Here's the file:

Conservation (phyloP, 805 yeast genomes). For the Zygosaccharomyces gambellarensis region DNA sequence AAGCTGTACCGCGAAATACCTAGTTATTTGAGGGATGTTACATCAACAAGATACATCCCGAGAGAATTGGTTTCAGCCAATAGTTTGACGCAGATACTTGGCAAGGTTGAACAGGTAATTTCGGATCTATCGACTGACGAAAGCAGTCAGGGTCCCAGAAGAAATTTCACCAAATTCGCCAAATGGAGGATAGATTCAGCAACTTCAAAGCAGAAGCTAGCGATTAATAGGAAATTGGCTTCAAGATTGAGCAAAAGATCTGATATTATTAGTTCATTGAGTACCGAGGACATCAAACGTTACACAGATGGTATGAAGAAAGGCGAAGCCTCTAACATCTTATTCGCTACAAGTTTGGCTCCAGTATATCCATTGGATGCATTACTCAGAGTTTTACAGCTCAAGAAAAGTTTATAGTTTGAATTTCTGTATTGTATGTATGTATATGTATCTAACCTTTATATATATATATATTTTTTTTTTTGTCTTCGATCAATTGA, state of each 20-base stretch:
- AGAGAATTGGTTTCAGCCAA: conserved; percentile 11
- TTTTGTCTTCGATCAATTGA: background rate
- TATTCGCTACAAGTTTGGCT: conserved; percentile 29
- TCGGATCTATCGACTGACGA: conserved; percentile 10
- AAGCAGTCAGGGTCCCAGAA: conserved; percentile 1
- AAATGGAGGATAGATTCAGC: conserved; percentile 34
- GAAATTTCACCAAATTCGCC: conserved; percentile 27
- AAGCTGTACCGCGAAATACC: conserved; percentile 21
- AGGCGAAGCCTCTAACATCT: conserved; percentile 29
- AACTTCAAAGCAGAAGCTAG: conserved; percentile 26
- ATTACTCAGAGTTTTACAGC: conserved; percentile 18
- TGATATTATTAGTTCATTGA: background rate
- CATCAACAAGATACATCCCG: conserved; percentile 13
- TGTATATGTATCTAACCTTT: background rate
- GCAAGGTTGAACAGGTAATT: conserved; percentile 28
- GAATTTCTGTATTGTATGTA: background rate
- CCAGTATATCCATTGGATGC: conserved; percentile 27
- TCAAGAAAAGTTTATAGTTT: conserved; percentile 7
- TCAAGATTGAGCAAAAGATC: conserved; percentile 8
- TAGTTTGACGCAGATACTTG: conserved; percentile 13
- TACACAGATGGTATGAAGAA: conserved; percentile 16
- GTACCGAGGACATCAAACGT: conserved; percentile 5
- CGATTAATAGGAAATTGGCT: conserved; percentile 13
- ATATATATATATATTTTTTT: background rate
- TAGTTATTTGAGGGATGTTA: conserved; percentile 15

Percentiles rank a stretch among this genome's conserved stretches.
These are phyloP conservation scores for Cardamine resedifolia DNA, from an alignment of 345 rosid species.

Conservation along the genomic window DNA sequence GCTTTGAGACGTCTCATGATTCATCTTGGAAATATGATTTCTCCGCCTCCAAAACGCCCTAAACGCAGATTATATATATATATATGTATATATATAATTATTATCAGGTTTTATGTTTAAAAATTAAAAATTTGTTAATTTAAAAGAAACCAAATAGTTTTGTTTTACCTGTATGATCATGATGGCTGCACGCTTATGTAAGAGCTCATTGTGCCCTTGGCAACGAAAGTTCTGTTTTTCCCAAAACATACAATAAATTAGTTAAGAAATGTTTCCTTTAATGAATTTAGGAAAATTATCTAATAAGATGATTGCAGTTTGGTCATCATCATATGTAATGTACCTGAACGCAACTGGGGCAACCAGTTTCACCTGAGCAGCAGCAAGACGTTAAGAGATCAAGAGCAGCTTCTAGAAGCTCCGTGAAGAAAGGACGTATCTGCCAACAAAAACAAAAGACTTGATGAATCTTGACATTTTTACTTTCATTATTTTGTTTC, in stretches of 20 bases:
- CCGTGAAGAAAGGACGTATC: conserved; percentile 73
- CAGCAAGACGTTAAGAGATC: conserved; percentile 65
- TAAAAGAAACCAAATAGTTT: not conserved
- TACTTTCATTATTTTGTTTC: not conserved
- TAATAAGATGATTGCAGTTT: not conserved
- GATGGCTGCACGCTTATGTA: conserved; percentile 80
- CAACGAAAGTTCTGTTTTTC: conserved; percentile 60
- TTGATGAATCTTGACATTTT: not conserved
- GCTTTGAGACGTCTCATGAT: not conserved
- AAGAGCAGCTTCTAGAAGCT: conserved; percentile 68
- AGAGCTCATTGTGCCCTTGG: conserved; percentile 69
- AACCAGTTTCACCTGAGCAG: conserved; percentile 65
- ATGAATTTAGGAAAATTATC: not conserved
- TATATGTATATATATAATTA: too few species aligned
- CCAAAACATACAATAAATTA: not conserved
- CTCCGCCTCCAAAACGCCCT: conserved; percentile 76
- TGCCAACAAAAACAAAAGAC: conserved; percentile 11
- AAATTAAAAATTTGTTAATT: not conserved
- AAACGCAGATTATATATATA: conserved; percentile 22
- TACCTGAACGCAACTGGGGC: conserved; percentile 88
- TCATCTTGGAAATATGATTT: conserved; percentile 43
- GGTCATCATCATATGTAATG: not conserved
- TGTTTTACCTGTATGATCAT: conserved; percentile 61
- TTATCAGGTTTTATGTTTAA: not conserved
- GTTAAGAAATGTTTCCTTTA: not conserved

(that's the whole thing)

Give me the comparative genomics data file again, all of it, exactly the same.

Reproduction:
Conservation (phyloP, 805 yeast genomes). For the Zygosaccharomyces gambellarensis region DNA sequence AAGCTGTACCGCGAAATACCTAGTTATTTGAGGGATGTTACATCAACAAGATACATCCCGAGAGAATTGGTTTCAGCCAATAGTTTGACGCAGATACTTGGCAAGGTTGAACAGGTAATTTCGGATCTATCGACTGACGAAAGCAGTCAGGGTCCCAGAAGAAATTTCACCAAATTCGCCAAATGGAGGATAGATTCAGCAACTTCAAAGCAGAAGCTAGCGATTAATAGGAAATTGGCTTCAAGATTGAGCAAAAGATCTGATATTATTAGTTCATTGAGTACCGAGGACATCAAACGTTACACAGATGGTATGAAGAAAGGCGAAGCCTCTAACATCTTATTCGCTACAAGTTTGGCTCCAGTATATCCATTGGATGCATTACTCAGAGTTTTACAGCTCAAGAAAAGTTTATAGTTTGAATTTCTGTATTGTATGTATGTATATGTATCTAACCTTTATATATATATATATTTTTTTTTTTGTCTTCGATCAATTGA, state of each 20-base stretch:
- AGAGAATTGGTTTCAGCCAA: conserved; percentile 11
- TTTTGTCTTCGATCAATTGA: background rate
- TATTCGCTACAAGTTTGGCT: conserved; percentile 29
- TCGGATCTATCGACTGACGA: conserved; percentile 10
- AAGCAGTCAGGGTCCCAGAA: conserved; percentile 1
- AAATGGAGGATAGATTCAGC: conserved; percentile 34
- GAAATTTCACCAAATTCGCC: conserved; percentile 27
- AAGCTGTACCGCGAAATACC: conserved; percentile 21
- AGGCGAAGCCTCTAACATCT: conserved; percentile 29
- AACTTCAAAGCAGAAGCTAG: conserved; percentile 26
- ATTACTCAGAGTTTTACAGC: conserved; percentile 18
- TGATATTATTAGTTCATTGA: background rate
- CATCAACAAGATACATCCCG: conserved; percentile 13
- TGTATATGTATCTAACCTTT: background rate
- GCAAGGTTGAACAGGTAATT: conserved; percentile 28
- GAATTTCTGTATTGTATGTA: background rate
- CCAGTATATCCATTGGATGC: conserved; percentile 27
- TCAAGAAAAGTTTATAGTTT: conserved; percentile 7
- TCAAGATTGAGCAAAAGATC: conserved; percentile 8
- TAGTTTGACGCAGATACTTG: conserved; percentile 13
- TACACAGATGGTATGAAGAA: conserved; percentile 16
- GTACCGAGGACATCAAACGT: conserved; percentile 5
- CGATTAATAGGAAATTGGCT: conserved; percentile 13
- ATATATATATATATTTTTTT: background rate
- TAGTTATTTGAGGGATGTTA: conserved; percentile 15

Percentiles rank a stretch among this genome's conserved stretches.
These are phyloP conservation scores for Cardamine resedifolia DNA, from an alignment of 345 rosid species.

Conservation along the genomic window DNA sequence GCTTTGAGACGTCTCATGATTCATCTTGGAAATATGATTTCTCCGCCTCCAAAACGCCCTAAACGCAGATTATATATATATATATGTATATATATAATTATTATCAGGTTTTATGTTTAAAAATTAAAAATTTGTTAATTTAAAAGAAACCAAATAGTTTTGTTTTACCTGTATGATCATGATGGCTGCACGCTTATGTAAGAGCTCATTGTGCCCTTGGCAACGAAAGTTCTGTTTTTCCCAAAACATACAATAAATTAGTTAAGAAATGTTTCCTTTAATGAATTTAGGAAAATTATCTAATAAGATGATTGCAGTTTGGTCATCATCATATGTAATGTACCTGAACGCAACTGGGGCAACCAGTTTCACCTGAGCAGCAGCAAGACGTTAAGAGATCAAGAGCAGCTTCTAGAAGCTCCGTGAAGAAAGGACGTATCTGCCAACAAAAACAAAAGACTTGATGAATCTTGACATTTTTACTTTCATTATTTTGTTTC, in stretches of 20 bases:
- CCGTGAAGAAAGGACGTATC: conserved; percentile 73
- CAGCAAGACGTTAAGAGATC: conserved; percentile 65
- TAAAAGAAACCAAATAGTTT: not conserved
- TACTTTCATTATTTTGTTTC: not conserved
- TAATAAGATGATTGCAGTTT: not conserved
- GATGGCTGCACGCTTATGTA: conserved; percentile 80
- CAACGAAAGTTCTGTTTTTC: conserved; percentile 60
- TTGATGAATCTTGACATTTT: not conserved
- GCTTTGAGACGTCTCATGAT: not conserved
- AAGAGCAGCTTCTAGAAGCT: conserved; percentile 68
- AGAGCTCATTGTGCCCTTGG: conserved; percentile 69
- AACCAGTTTCACCTGAGCAG: conserved; percentile 65
- ATGAATTTAGGAAAATTATC: not conserved
- TATATGTATATATATAATTA: too few species aligned
- CCAAAACATACAATAAATTA: not conserved
- CTCCGCCTCCAAAACGCCCT: conserved; percentile 76
- TGCCAACAAAAACAAAAGAC: conserved; percentile 11
- AAATTAAAAATTTGTTAATT: not conserved
- AAACGCAGATTATATATATA: conserved; percentile 22
- TACCTGAACGCAACTGGGGC: conserved; percentile 88
- TCATCTTGGAAATATGATTT: conserved; percentile 43
- GGTCATCATCATATGTAATG: not conserved
- TGTTTTACCTGTATGATCAT: conserved; percentile 61
- TTATCAGGTTTTATGTTTAA: not conserved
- GTTAAGAAATGTTTCCTTTA: not conserved